With a report on flawed clearance of medical devices and implants garnering global attention, patient groups have sought stricter foreign regulatory nods for such products before their entry into the Indian market.
The report claims 80,000 deaths and 20 lakh injuries in the last decade in the US alone. Citing the case of Johnson & Johnson, involving faulty implants, the groups say India should not blindly rely on foreign approvals to medical products as it has no information system for patients in case of a device failure.
After the US Food and Drug Association said last month that there was no guarantee for the long-term safety of the ‘vaginal mesh’ products, which have existed for decades and are implanted to hold pelvic organs to reinforce the weakened vaginal wall, investigations showed that the synthetic nettings alone have caused 80 deaths till 2018 and over 1 million claims, said a report by the New York Times.
The report has triggered concerns in India as FDA-approved devices don’t need any clinical trials in the country. “In India if a product is registered in the US or Europe, there is no need to conduct clinical trials in India but if no predicate is available in the US or European market, clinical trials are required,” reads an article published in the ‘International Journal of Drug Regulatory Affairs’ on Medical devices and their approval procedure in India.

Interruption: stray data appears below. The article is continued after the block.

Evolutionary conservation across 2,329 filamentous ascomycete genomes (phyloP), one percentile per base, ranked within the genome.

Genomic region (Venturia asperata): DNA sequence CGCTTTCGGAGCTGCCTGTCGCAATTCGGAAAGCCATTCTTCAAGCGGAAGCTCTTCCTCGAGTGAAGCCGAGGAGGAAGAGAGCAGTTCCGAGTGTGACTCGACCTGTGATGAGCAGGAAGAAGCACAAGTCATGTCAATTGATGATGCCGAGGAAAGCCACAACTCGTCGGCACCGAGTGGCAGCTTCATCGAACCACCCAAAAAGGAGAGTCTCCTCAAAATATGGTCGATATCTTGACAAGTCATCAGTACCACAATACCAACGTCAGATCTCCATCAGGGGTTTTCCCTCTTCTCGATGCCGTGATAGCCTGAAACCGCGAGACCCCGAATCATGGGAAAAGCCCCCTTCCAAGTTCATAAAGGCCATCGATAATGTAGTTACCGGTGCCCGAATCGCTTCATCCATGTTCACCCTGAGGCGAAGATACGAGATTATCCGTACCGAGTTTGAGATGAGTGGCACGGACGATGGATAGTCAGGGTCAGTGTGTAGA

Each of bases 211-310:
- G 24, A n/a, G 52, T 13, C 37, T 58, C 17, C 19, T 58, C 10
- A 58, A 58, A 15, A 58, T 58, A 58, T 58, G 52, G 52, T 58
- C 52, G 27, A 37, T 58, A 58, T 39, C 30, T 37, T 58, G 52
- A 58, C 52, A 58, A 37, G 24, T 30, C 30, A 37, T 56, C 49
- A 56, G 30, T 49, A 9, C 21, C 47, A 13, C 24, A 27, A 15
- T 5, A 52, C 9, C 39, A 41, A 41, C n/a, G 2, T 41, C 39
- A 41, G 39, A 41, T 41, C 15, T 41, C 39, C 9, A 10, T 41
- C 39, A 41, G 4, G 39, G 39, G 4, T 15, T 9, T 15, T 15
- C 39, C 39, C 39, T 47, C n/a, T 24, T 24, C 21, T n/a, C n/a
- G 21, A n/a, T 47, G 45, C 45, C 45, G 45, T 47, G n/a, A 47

The best example for the need for stricter laws in India on the import of medical devices is the Johnson & Johnson hip implants, where of the 4,700 surgeries involving faulty Articular Surface Replacement hip implants, only 1,000 patients have been traced so far.
The groups say over 66 per cent with faulty ASR had been reached out in the US within a year and the number remained less than one per cent in its first year of fault detection in India.
According to Malini Aisola, health researcher, co-convenor of the All India Drug Action Network, the US government constantly monitors cases involving medical products, while no such mechanism exist in India. She said, “Once a person is implanted with a faulty device, we may not have a way to reach out. We need urgent reforms for patient safety, including- abolishing the blind reliance on regulatory approvals of the US, EU etc. for granting licences in India.” – DNA India